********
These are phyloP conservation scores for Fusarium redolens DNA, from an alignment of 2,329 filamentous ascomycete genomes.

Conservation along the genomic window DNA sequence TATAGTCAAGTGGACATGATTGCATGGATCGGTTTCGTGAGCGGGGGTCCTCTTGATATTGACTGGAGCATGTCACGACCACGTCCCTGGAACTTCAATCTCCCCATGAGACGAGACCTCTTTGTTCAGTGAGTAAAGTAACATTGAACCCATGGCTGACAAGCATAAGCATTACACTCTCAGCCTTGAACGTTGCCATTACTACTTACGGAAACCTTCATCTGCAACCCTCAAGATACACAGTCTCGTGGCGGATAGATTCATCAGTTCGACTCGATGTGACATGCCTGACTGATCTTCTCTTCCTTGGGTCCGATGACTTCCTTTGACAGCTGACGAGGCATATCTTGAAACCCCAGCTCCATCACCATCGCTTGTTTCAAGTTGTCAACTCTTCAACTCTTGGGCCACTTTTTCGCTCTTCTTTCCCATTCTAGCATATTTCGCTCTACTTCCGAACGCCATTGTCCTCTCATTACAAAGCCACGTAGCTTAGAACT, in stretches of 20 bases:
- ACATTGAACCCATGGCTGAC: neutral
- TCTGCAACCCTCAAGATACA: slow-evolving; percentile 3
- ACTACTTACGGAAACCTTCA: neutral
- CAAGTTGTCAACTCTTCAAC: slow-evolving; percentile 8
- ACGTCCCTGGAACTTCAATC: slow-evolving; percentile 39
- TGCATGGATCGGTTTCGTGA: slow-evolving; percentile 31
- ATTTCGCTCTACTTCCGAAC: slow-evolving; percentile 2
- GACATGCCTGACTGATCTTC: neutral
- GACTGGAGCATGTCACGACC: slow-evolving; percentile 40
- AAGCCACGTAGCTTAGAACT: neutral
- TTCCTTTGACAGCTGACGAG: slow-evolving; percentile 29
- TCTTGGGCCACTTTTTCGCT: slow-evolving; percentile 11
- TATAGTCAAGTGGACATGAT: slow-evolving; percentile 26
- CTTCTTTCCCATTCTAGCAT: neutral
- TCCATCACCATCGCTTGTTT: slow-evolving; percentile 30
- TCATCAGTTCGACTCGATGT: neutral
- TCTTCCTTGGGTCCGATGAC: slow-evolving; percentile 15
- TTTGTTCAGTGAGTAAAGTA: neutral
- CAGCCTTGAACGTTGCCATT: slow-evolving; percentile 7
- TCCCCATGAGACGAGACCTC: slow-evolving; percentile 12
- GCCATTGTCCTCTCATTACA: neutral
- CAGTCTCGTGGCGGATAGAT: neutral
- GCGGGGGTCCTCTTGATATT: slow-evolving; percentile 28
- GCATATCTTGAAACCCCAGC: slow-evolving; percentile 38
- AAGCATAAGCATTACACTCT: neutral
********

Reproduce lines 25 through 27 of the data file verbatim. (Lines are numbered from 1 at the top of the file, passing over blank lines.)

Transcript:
- GCGGGGGTCCTCTTGATATT: slow-evolving; percentile 28
- GCATATCTTGAAACCCCAGC: slow-evolving; percentile 38
- AAGCATAAGCATTACACTCT: neutral